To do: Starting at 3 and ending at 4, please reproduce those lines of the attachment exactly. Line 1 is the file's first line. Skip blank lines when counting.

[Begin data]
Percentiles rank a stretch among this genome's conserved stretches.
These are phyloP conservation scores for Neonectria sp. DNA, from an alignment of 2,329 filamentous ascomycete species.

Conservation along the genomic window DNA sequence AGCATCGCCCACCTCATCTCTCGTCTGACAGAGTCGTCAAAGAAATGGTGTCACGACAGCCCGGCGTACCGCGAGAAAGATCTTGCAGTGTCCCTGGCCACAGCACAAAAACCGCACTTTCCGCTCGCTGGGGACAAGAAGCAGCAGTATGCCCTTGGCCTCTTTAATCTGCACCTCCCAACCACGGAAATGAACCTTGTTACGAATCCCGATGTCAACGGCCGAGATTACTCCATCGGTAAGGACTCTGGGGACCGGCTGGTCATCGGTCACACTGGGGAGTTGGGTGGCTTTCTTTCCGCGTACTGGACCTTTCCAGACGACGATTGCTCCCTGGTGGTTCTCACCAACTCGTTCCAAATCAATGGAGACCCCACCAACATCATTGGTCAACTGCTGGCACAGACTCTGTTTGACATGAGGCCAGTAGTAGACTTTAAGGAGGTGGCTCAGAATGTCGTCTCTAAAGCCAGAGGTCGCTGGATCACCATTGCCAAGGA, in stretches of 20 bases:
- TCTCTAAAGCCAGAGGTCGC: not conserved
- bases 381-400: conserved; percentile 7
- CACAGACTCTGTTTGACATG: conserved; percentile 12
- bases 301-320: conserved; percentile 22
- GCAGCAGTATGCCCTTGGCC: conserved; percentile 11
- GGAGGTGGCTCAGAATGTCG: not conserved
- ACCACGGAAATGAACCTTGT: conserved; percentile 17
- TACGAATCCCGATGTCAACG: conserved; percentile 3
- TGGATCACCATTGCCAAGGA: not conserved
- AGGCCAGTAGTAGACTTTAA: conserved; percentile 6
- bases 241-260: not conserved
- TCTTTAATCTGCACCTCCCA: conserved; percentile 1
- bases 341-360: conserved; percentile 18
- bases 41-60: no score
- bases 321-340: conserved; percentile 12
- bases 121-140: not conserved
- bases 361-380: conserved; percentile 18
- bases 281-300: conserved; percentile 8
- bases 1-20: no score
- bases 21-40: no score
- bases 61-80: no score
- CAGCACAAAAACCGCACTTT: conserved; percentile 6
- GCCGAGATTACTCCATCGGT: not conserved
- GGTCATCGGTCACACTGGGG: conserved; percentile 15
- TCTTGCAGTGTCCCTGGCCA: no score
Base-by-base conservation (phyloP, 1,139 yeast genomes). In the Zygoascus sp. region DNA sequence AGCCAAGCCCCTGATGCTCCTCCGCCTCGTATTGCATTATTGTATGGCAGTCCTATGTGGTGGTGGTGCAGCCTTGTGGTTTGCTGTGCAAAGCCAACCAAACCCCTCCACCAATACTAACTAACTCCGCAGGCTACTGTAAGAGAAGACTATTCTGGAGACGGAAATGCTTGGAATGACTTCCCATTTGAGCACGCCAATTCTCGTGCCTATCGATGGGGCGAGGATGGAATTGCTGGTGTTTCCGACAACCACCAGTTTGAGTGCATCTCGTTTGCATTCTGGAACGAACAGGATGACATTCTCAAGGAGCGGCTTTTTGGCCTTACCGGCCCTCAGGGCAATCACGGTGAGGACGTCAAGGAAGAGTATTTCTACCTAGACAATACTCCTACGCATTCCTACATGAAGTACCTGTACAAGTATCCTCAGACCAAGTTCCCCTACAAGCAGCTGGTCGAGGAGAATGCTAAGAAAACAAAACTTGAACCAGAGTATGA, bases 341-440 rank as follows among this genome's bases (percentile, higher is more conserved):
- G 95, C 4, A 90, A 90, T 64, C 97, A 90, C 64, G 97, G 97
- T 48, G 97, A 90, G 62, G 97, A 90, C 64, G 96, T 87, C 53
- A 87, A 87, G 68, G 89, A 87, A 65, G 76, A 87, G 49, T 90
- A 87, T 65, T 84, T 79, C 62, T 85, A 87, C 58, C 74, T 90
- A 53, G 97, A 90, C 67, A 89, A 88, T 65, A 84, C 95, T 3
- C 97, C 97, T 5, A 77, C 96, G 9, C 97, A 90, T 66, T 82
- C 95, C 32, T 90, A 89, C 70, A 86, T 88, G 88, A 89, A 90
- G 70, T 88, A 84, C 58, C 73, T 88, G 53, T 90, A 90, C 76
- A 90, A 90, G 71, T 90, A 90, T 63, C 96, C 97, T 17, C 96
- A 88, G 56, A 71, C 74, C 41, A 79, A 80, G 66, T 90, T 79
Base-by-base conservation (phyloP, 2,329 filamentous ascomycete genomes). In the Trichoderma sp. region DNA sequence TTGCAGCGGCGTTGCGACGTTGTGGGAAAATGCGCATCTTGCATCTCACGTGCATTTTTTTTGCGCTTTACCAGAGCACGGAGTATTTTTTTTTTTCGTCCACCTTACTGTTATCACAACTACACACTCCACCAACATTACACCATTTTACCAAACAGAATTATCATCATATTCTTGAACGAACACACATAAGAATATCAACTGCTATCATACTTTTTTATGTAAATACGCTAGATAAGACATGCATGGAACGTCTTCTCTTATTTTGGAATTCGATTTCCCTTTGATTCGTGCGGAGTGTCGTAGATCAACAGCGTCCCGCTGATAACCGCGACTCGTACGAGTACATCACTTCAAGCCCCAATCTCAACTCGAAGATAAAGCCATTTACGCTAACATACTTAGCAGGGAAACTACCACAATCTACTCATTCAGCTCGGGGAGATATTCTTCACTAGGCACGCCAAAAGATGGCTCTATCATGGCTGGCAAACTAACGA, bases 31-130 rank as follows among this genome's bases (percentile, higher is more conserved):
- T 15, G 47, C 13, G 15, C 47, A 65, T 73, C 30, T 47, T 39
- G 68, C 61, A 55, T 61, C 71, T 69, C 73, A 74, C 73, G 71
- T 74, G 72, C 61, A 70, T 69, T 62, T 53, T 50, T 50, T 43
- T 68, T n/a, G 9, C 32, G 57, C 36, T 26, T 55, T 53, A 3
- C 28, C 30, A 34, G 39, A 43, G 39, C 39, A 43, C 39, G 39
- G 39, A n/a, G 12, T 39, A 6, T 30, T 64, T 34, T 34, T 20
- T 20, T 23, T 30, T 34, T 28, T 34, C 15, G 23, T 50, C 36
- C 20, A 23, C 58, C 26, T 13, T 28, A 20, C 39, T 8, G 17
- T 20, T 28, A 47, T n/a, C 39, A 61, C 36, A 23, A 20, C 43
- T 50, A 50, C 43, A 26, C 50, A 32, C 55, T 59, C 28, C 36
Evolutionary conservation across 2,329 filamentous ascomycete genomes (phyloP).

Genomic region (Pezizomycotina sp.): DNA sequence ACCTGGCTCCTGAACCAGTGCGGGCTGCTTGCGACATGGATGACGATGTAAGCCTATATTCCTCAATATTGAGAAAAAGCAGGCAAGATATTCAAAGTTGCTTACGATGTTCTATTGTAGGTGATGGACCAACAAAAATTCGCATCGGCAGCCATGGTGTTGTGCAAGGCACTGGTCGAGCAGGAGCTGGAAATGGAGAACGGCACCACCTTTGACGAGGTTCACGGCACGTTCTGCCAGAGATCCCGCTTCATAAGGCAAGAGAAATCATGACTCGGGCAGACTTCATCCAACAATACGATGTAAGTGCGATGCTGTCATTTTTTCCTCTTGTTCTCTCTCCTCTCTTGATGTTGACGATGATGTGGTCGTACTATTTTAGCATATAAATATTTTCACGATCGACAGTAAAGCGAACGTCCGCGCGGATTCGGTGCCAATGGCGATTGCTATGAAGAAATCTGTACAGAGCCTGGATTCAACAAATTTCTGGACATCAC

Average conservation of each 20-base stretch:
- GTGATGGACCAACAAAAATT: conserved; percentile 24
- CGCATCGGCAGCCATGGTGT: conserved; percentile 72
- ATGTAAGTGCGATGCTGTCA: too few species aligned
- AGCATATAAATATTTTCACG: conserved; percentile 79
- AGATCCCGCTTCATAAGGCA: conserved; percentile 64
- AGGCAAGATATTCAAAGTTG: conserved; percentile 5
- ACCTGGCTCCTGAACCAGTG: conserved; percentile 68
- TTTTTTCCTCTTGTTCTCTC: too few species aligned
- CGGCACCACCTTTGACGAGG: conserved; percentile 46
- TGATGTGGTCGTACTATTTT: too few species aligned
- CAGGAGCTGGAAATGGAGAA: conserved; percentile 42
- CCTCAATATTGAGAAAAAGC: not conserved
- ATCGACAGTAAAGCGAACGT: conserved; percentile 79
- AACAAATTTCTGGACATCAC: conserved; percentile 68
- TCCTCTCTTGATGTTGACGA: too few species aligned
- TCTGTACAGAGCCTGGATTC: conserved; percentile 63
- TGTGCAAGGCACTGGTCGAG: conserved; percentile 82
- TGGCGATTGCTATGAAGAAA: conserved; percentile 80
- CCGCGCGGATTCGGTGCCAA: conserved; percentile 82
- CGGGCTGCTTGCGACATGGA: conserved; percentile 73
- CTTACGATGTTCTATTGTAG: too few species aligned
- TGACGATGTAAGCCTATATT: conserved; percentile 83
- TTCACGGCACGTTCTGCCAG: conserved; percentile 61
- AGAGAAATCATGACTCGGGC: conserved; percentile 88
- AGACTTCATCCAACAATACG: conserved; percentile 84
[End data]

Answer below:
Conservation along the genomic window DNA sequence AGCATCGCCCACCTCATCTCTCGTCTGACAGAGTCGTCAAAGAAATGGTGTCACGACAGCCCGGCGTACCGCGAGAAAGATCTTGCAGTGTCCCTGGCCACAGCACAAAAACCGCACTTTCCGCTCGCTGGGGACAAGAAGCAGCAGTATGCCCTTGGCCTCTTTAATCTGCACCTCCCAACCACGGAAATGAACCTTGTTACGAATCCCGATGTCAACGGCCGAGATTACTCCATCGGTAAGGACTCTGGGGACCGGCTGGTCATCGGTCACACTGGGGAGTTGGGTGGCTTTCTTTCCGCGTACTGGACCTTTCCAGACGACGATTGCTCCCTGGTGGTTCTCACCAACTCGTTCCAAATCAATGGAGACCCCACCAACATCATTGGTCAACTGCTGGCACAGACTCTGTTTGACATGAGGCCAGTAGTAGACTTTAAGGAGGTGGCTCAGAATGTCGTCTCTAAAGCCAGAGGTCGCTGGATCACCATTGCCAAGGA, in stretches of 20 bases:
- TCTCTAAAGCCAGAGGTCGC: not conserved